Awarding Attorney’s Fees

Awarding Attorney's Fees

Awarding Attorney’s Fees

Attorney’s fees play a significant role in pursuing a case. A contractual clause will determine when an attorney’s fee will be awarded. When a legal dispute happens and people go to court, a basic rule is that each party of the lawsuit must pay their own attorneys’ fees. When the two parties (or companies) sign a specific contract, they can require the losing side of the dispute to pay the prevailing (winning) side’s attorney costs.
An attorney’s fee provision can be included in all kinds of contracts -consulting to leases. Attorney costs can be many things such as filing fees, serving summons, court reporters, transcribers, interviews and testimonials. If a jury is part of the equation, a daily stipend must be paid to them. In most cases, court costs are paid by both parties, but if there is an attorney fee clause, the losing party is responsible for both parties’ court costs.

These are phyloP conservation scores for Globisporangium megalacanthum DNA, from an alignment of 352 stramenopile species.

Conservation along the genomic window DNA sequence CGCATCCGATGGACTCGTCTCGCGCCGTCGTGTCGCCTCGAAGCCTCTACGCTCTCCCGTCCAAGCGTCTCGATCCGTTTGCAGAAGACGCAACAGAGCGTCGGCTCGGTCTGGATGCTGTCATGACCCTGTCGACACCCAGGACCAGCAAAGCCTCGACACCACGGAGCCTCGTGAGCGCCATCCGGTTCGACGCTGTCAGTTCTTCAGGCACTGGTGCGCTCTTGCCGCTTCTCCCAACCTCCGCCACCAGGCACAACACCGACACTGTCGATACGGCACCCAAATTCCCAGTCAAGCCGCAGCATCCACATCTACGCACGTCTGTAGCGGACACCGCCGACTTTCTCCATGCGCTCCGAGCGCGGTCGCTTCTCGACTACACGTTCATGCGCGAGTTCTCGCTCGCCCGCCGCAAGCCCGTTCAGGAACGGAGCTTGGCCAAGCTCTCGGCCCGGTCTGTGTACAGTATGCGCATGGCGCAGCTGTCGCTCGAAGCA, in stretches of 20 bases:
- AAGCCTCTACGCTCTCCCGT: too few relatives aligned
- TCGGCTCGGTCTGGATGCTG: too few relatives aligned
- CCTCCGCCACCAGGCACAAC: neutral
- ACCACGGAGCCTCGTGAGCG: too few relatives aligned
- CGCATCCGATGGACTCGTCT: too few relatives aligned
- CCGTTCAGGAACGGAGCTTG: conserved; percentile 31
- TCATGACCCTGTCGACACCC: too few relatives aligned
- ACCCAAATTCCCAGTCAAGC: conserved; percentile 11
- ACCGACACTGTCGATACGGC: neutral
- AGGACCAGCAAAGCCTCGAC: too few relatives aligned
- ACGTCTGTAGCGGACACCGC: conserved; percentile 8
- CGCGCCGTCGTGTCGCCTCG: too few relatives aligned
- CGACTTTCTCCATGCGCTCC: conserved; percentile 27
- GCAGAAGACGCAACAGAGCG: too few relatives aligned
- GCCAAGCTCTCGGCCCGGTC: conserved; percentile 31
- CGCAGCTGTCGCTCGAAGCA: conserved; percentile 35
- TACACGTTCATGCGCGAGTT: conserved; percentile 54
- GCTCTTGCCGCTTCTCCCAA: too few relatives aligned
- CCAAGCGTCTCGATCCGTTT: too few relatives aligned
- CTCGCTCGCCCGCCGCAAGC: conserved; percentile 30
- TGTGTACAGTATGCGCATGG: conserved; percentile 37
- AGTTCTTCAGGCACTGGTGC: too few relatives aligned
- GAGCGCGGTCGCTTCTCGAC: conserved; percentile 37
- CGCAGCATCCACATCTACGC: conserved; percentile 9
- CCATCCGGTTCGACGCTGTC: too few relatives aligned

Under a mutual provision, the party who wins the lawsuit is awarded attorney’s fees. This encourages expeditious resolution. Undera one-way provision, only one of the parties receives the attorney’s fees. This is mostly the party with a better bargaining position. One-way provisions naturally create an unfair environment for resolving disputes. For example, in California, this unfairness is recognized as any one-way attorney’s fees are automatically converted to mutual provisions.

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